T. Sakurai was born 1950 in Tokyo. He got his Ph.D. in astronomy from the University of Tokyo, 1978.
He has been Managing Editor of Solar Physics since 2006 and Assistant Director General of National Astronomical Observatory of Japan since 2004.
Volume A is produced prior to the Assembly and contains Reports on Astronomy, prepared by each Commission President. The intention is to summarize the astronomical results that have affected the work of the Commission since the production of the previous Reports up to a time which is about one year prior to the General Assembly.
Volume B is produced after the Assembly and contains accounts of Commission Meetings which were held, together with other material. The reports included in the present volume range from outline summaries to lengthy compilations and references.
This professional conference is the "must-attend" meeting to discuss the astrophysics to be enabled by JWST and concurrent facilities during the next decade. This meeting is designed to be of interest and value to the broad astronomical community, who will be preparing science investigations for these facilities.
This meeting, which is hosted by STScI and NASA/GSFC and sponsored by Northrop Grumman, will engage the broad science community in a discussion of science enabled by JWST and concurrent orbital and ground-based facilities. It will describe and stimulate work on the theoretical foundations for astrophysics in the next decade. During 2008, we will produce a reviewed and edited book containing a compilation of the talks and synopses of the discussion periods. We plan that this book will be written in a graduate level pedagogical fashion to yield a reference text of lasting value for astronomers who will be developing investigations for the JWST and other concurrent facilites.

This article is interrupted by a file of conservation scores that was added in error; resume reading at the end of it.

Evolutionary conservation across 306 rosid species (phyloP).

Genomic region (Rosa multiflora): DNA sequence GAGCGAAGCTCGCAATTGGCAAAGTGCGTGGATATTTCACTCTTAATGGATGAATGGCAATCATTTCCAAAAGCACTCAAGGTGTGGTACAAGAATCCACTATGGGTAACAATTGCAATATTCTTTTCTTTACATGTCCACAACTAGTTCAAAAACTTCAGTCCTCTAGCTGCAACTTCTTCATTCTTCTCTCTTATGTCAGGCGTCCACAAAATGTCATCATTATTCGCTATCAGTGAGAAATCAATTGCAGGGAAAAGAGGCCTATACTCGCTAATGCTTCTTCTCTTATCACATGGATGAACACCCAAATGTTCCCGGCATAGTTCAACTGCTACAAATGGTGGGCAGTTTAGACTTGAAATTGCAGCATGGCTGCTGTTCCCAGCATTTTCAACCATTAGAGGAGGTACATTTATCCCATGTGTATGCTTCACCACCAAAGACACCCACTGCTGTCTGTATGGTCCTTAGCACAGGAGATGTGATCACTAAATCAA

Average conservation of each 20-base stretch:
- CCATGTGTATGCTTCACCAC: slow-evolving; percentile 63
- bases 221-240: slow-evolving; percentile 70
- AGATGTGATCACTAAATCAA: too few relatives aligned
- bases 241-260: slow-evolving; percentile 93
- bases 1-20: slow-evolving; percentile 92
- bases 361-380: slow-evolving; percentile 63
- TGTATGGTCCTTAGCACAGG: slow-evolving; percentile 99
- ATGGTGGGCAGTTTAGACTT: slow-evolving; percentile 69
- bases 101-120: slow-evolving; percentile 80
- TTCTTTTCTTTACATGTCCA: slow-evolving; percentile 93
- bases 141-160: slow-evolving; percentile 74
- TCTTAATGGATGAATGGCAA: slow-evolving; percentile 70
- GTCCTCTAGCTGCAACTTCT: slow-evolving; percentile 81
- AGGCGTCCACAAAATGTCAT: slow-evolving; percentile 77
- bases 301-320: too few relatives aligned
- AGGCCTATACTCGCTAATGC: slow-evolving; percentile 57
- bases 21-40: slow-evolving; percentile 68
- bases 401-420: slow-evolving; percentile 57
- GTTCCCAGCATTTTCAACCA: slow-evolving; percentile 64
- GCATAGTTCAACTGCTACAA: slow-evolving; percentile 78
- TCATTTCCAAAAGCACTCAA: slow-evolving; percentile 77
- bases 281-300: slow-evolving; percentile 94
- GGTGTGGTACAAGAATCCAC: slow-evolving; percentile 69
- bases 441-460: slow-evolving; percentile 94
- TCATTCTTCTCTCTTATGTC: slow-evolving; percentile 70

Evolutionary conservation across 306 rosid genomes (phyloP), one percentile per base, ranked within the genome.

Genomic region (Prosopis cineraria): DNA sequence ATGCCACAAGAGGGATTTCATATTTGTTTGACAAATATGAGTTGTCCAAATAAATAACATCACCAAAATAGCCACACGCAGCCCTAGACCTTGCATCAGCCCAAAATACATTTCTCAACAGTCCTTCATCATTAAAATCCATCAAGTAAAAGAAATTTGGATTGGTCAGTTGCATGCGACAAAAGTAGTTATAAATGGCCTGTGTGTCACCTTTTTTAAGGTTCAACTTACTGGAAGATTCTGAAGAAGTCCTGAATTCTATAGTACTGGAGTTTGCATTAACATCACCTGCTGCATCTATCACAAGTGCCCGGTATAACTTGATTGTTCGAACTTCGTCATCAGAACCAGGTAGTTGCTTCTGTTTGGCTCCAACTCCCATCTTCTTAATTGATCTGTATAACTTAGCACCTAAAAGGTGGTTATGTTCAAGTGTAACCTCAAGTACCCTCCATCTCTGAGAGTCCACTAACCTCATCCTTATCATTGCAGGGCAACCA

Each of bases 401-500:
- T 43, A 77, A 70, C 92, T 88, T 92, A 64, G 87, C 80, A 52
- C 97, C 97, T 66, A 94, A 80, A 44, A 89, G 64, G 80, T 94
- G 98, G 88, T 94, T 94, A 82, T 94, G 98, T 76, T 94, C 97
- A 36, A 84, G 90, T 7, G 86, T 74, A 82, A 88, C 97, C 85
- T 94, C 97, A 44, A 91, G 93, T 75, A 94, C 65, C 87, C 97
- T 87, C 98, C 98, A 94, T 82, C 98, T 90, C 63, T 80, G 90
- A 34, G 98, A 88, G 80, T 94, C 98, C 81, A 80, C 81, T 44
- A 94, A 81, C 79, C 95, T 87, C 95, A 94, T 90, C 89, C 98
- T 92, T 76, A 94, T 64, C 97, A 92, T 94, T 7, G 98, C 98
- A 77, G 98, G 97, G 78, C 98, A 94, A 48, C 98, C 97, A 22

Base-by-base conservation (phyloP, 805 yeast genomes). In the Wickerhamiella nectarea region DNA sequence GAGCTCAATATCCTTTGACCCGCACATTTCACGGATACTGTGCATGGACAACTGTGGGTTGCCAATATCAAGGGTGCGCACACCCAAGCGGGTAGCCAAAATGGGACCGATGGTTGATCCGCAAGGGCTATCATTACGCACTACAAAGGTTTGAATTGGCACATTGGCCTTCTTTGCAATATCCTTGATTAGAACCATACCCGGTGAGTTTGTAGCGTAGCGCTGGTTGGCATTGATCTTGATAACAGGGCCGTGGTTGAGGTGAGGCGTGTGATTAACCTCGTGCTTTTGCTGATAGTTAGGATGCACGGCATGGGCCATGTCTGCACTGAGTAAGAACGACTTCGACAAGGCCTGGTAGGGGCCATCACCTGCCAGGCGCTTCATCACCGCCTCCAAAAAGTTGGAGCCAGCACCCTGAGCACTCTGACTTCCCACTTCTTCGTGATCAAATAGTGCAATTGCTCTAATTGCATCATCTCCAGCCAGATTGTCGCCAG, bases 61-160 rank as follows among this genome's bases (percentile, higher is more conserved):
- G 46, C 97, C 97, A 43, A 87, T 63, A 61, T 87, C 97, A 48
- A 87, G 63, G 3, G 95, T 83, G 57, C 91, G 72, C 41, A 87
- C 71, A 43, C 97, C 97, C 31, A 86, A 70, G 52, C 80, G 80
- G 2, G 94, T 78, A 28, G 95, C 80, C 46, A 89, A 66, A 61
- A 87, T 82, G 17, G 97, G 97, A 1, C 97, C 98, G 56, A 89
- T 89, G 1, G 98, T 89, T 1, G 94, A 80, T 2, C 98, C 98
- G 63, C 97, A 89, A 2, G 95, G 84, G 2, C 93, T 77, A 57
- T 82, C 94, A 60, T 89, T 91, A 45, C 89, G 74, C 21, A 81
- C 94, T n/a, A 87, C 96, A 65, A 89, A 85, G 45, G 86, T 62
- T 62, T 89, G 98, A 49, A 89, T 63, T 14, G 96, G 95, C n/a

Scientific Organising Committee:
Crystal Brogan, NRAO
Dale Cruikshank, NASA/ARC
Ewine van Dishoeck, Univ. Leiden
Alan Dressler (chair), Carnegie Obs.
Richard Ellis, Caltech
Rob Kennicutt, Cambridge Univ.
Rolf Kudritzki, Univ. Hawaii
Avi Loeb, Harvard
John Mather, NASA/HQ
Yvonne Pendleton, NASA/HQ
Massimo Stiavelli, (JWST SWG liason) STScI
Peter Stockman, (LOC liason) STScI
Leonardo Testi, Istituto Nazionale di Astrofisica (Arceti)
Xander Tielens, NASA/ARC
Meg Urry, Yale
Jeff Valenti, STScI
The early chapters cover key aspects of basic physics and describe the Sun’s size, mass, luminosity, and temperature. Using a semi-empirical approach, the structure of the present Sun is then modeled in detail, layer by layer, proceeding from the photosphere to the convection zone, radiation zone, and core. Finally, all stages of the Sun’s evolution, from its formation to the end of its life, are carefully explained.
The book is primarily intended for university students taking the initial steps in moving from physics to astrophysics. It includes worked exercises and problems to illustrate the concepts discussed, as well as additional problems for independent study. With the aim of helping the reader as much as possible, most of the mathematics required to use the book are provided in the text.
What is the nature of space and time? How do we fit within the universe? How does the universe fit within us? There’s no better guide through these mind-expanding questions than acclaimed astrophysicist and best-selling author Neil deGrasse Tyson.
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